# What was South Korea’s strategy during that time? I went back and forth between the two extremes. President Park Geun-hye went up to the Tiananmen Watchtower alongside Chinese President Xi Jinping, but if China did not cooperate in resolving the North Korean nuclear issue, he would have to deploy THAAD (High Altitude Area Defense). He rushed to reach the comfort women agreement between Korea and Japan. The Moon Jae-in administration attempted to break through the situation by urging US President Donald Trump to strengthen inter-Korean relations, but the North Korea-US summit in Hanoi ended in a “no deal.” . The future of the Korean Peninsula and the past of South Korea and Japan collided with the “Abe line”, and the conflict between South Korea and Japan deepened after Japan’s export restrictions and the termination of the GSOMIA (South Korea-Japan Military Information Security Agreement).

President Yoon Seok-yeol, who has called for a speedy improvement in relations between South Korea and Japan and fortified cooperation between South Korea, the United States, and Japan, will announce a “final draft” of the forced mobilization solution as early as next month. We are promoting a schedule to visit. President Yoon probably wants to demonstrate to his supporters in Tokyo and Washington that he has accomplished the improvement of South Korea-Japan relations that the Moon Jae-in administration was unable to do, and that he has strengthened security through cooperation between South Korea, the United States, and Japan.

With China seeking hegemony in an unprepared state, North Korea taking the US-China confrontation as an opportunity, North Korea stepping up its nuclear threats, and Russia invading Ukraine, the “era without war” has come to an end. closed. Countries are playing a highly selfish national interest game. Under these circumstances, cooperation between South Korea, the United States, and Japan is necessary to improve the security situation without falling prey to nuclear armament. At the same time, there must be a clear strategy of what South Korea will pursue in the long and short term by utilizing this. China must return to its goal of “denuclearizing North Korea” and use it as a lever to prevent the spread of war in the Taiwan Strait. South Korea’s voice must be strengthened. South Korea is a country that holds the key to the security and economy of East Asia. South Korea should demand an equal relationship so as not to become a dependent variable of the US-Japan alliance, and secure its position in rapidly changing high-tech and economic order.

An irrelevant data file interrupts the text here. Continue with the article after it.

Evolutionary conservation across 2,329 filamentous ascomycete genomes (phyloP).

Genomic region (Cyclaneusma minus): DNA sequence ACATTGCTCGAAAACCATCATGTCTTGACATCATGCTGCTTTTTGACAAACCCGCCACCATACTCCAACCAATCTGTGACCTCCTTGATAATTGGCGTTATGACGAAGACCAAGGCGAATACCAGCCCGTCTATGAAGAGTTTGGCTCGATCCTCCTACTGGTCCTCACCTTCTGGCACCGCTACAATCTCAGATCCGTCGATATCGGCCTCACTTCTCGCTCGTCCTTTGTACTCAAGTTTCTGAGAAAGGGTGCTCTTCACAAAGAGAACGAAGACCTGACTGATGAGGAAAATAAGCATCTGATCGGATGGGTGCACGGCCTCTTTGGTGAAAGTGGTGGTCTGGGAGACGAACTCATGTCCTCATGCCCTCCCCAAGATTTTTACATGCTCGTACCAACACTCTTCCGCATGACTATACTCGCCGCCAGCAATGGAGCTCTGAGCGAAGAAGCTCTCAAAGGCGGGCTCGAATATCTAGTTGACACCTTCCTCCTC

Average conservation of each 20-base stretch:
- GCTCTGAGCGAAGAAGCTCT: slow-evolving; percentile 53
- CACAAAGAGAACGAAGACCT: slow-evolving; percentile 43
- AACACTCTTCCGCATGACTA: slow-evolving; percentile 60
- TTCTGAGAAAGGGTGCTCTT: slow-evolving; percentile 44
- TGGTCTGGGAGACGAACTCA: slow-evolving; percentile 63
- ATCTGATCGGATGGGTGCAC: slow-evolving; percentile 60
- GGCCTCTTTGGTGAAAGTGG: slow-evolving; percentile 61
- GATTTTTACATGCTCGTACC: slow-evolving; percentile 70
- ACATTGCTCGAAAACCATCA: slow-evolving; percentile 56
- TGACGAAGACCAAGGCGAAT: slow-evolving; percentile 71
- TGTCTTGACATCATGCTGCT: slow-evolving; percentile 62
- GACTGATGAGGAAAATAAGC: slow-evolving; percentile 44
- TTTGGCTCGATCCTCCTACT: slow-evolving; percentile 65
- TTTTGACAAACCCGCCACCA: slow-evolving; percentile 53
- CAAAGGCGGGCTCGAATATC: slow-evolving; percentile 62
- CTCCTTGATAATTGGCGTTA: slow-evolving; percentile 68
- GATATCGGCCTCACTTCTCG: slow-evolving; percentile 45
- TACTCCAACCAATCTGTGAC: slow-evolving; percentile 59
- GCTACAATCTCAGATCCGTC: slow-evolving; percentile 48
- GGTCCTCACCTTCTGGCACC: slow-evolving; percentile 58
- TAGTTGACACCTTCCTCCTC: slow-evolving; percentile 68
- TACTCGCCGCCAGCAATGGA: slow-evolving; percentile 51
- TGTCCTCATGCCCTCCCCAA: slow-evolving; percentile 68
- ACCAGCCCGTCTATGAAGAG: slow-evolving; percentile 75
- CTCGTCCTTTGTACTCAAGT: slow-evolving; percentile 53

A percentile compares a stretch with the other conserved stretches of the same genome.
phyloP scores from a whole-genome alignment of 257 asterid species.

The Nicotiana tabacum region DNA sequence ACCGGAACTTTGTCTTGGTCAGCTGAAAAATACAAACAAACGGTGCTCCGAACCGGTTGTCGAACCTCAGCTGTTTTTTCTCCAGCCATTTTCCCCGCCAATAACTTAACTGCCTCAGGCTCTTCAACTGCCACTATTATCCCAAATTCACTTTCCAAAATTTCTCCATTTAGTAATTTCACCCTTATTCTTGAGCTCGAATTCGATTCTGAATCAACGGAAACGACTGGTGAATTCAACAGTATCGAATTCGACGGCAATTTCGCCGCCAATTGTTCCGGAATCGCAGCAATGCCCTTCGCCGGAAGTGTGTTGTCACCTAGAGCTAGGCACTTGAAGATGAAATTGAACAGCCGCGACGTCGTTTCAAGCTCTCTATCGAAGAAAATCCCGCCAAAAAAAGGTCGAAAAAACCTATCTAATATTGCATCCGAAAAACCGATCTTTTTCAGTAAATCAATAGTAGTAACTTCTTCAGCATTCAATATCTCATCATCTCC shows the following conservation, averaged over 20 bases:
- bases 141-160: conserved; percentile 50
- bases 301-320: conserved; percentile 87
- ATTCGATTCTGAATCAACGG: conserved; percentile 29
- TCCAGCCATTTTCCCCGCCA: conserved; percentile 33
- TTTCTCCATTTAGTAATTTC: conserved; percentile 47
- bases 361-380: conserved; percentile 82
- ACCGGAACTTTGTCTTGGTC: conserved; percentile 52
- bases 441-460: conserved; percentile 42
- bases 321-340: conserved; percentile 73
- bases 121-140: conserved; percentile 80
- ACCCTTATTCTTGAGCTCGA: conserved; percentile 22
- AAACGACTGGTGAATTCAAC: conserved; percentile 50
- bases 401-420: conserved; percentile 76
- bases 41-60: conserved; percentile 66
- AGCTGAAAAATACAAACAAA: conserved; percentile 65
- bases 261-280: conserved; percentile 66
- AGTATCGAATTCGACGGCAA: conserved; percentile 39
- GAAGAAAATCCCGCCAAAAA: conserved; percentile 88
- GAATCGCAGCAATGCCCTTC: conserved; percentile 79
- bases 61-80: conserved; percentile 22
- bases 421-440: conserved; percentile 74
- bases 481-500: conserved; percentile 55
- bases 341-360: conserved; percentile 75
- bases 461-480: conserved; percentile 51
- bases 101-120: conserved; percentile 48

The Yoon Seok-yeol administration seems to be overly impatient, and is running ahead looking only at the United States and Japan. Has President Yoon Seok-yeol strongly demanded South Korea’s position on past issues from the United States and Japan? Did the president make a serious effort to persuade victims of forced labor and public opinion? Since Japan has solidified its position with the United States, it seems that there is no need to make concessions to South Korea, which is in a hurry. Japan still stubbornly refuses to apologize to the victims of forced labor and to participate in the reparations of the perpetrators. Former President Lee Myung-bak promoted the conclusion of GSOMIA with Japan in 2012, but canceled it 50 minutes before the signing due to a deterioration in public opinion. He visited Dokdo Island and demanded an “apology from the emperor,” pushing South Korea-Japan relations to the bottom. On the other hand, he is a teacher that President Yoon should be wary of.

// Hankyoreh Newspaper

Park Min-hee|Editorial Writer (Contact [email protected]) original input: 2023-01-25 02:21